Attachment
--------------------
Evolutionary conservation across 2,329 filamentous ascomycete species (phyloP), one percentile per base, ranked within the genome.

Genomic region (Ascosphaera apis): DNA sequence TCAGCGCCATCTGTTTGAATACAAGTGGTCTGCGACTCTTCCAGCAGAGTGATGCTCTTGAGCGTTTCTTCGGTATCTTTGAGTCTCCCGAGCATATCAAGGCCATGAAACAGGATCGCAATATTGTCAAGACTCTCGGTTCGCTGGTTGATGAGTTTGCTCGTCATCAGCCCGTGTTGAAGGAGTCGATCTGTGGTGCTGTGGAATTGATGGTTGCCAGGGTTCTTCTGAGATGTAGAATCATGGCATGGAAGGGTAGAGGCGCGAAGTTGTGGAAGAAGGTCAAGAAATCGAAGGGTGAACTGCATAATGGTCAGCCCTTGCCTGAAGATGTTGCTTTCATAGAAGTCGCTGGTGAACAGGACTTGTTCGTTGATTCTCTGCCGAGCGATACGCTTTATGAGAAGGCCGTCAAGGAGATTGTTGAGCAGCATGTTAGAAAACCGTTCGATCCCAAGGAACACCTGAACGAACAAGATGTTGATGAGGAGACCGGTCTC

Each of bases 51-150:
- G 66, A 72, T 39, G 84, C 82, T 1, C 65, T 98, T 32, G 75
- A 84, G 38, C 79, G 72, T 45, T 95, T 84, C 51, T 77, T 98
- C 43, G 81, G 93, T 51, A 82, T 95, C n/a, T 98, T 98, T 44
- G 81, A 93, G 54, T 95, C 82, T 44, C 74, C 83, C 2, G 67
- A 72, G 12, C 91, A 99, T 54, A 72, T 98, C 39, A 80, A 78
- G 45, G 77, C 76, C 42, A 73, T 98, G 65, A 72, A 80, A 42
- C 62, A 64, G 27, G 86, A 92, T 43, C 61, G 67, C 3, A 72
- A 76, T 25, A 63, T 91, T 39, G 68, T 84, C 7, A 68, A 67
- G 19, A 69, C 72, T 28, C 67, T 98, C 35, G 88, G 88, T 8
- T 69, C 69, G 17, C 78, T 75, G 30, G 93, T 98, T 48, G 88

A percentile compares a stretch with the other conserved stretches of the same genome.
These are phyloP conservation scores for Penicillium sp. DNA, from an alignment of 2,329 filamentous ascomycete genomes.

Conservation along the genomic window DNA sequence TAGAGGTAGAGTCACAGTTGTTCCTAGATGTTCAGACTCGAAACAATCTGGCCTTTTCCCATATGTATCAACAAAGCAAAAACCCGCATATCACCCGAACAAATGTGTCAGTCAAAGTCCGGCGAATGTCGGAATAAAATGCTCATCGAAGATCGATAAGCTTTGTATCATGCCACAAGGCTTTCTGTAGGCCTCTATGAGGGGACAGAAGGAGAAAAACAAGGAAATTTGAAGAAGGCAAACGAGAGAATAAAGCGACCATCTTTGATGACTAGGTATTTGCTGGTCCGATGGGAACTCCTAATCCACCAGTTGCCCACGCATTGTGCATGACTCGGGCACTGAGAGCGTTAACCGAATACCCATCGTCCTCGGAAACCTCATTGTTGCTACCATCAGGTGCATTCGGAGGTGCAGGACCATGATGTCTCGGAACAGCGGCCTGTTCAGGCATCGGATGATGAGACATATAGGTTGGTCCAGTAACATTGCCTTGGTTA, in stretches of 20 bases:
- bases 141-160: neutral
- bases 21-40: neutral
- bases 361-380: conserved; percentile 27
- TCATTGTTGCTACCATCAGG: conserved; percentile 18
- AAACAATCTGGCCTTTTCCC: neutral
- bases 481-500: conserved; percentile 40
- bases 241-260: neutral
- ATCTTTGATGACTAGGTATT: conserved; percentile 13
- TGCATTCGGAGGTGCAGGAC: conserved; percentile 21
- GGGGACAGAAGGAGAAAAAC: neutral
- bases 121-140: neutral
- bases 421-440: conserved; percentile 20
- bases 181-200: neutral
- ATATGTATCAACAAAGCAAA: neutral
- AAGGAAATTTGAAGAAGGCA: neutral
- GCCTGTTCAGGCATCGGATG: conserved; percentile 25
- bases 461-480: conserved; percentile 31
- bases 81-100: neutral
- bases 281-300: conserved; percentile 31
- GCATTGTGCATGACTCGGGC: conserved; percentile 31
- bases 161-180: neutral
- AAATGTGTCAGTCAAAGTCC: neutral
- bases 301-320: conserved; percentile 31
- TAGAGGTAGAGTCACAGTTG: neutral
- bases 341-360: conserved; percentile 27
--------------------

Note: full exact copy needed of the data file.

Evolutionary conservation across 2,329 filamentous ascomycete species (phyloP), one percentile per base, ranked within the genome.

Genomic region (Ascosphaera apis): DNA sequence TCAGCGCCATCTGTTTGAATACAAGTGGTCTGCGACTCTTCCAGCAGAGTGATGCTCTTGAGCGTTTCTTCGGTATCTTTGAGTCTCCCGAGCATATCAAGGCCATGAAACAGGATCGCAATATTGTCAAGACTCTCGGTTCGCTGGTTGATGAGTTTGCTCGTCATCAGCCCGTGTTGAAGGAGTCGATCTGTGGTGCTGTGGAATTGATGGTTGCCAGGGTTCTTCTGAGATGTAGAATCATGGCATGGAAGGGTAGAGGCGCGAAGTTGTGGAAGAAGGTCAAGAAATCGAAGGGTGAACTGCATAATGGTCAGCCCTTGCCTGAAGATGTTGCTTTCATAGAAGTCGCTGGTGAACAGGACTTGTTCGTTGATTCTCTGCCGAGCGATACGCTTTATGAGAAGGCCGTCAAGGAGATTGTTGAGCAGCATGTTAGAAAACCGTTCGATCCCAAGGAACACCTGAACGAACAAGATGTTGATGAGGAGACCGGTCTC

Each of bases 51-150:
- G 66, A 72, T 39, G 84, C 82, T 1, C 65, T 98, T 32, G 75
- A 84, G 38, C 79, G 72, T 45, T 95, T 84, C 51, T 77, T 98
- C 43, G 81, G 93, T 51, A 82, T 95, C n/a, T 98, T 98, T 44
- G 81, A 93, G 54, T 95, C 82, T 44, C 74, C 83, C 2, G 67
- A 72, G 12, C 91, A 99, T 54, A 72, T 98, C 39, A 80, A 78
- G 45, G 77, C 76, C 42, A 73, T 98, G 65, A 72, A 80, A 42
- C 62, A 64, G 27, G 86, A 92, T 43, C 61, G 67, C 3, A 72
- A 76, T 25, A 63, T 91, T 39, G 68, T 84, C 7, A 68, A 67
- G 19, A 69, C 72, T 28, C 67, T 98, C 35, G 88, G 88, T 8
- T 69, C 69, G 17, C 78, T 75, G 30, G 93, T 98, T 48, G 88

A percentile compares a stretch with the other conserved stretches of the same genome.
These are phyloP conservation scores for Penicillium sp. DNA, from an alignment of 2,329 filamentous ascomycete genomes.

Conservation along the genomic window DNA sequence TAGAGGTAGAGTCACAGTTGTTCCTAGATGTTCAGACTCGAAACAATCTGGCCTTTTCCCATATGTATCAACAAAGCAAAAACCCGCATATCACCCGAACAAATGTGTCAGTCAAAGTCCGGCGAATGTCGGAATAAAATGCTCATCGAAGATCGATAAGCTTTGTATCATGCCACAAGGCTTTCTGTAGGCCTCTATGAGGGGACAGAAGGAGAAAAACAAGGAAATTTGAAGAAGGCAAACGAGAGAATAAAGCGACCATCTTTGATGACTAGGTATTTGCTGGTCCGATGGGAACTCCTAATCCACCAGTTGCCCACGCATTGTGCATGACTCGGGCACTGAGAGCGTTAACCGAATACCCATCGTCCTCGGAAACCTCATTGTTGCTACCATCAGGTGCATTCGGAGGTGCAGGACCATGATGTCTCGGAACAGCGGCCTGTTCAGGCATCGGATGATGAGACATATAGGTTGGTCCAGTAACATTGCCTTGGTTA, in stretches of 20 bases:
- bases 141-160: neutral
- bases 21-40: neutral
- bases 361-380: conserved; percentile 27
- TCATTGTTGCTACCATCAGG: conserved; percentile 18
- AAACAATCTGGCCTTTTCCC: neutral
- bases 481-500: conserved; percentile 40
- bases 241-260: neutral
- ATCTTTGATGACTAGGTATT: conserved; percentile 13
- TGCATTCGGAGGTGCAGGAC: conserved; percentile 21
- GGGGACAGAAGGAGAAAAAC: neutral
- bases 121-140: neutral
- bases 421-440: conserved; percentile 20
- bases 181-200: neutral
- ATATGTATCAACAAAGCAAA: neutral
- AAGGAAATTTGAAGAAGGCA: neutral
- GCCTGTTCAGGCATCGGATG: conserved; percentile 25
- bases 461-480: conserved; percentile 31
- bases 81-100: neutral
- bases 281-300: conserved; percentile 31
- GCATTGTGCATGACTCGGGC: conserved; percentile 31
- bases 161-180: neutral
- AAATGTGTCAGTCAAAGTCC: neutral
- bases 301-320: conserved; percentile 31
- TAGAGGTAGAGTCACAGTTG: neutral
- bases 341-360: conserved; percentile 27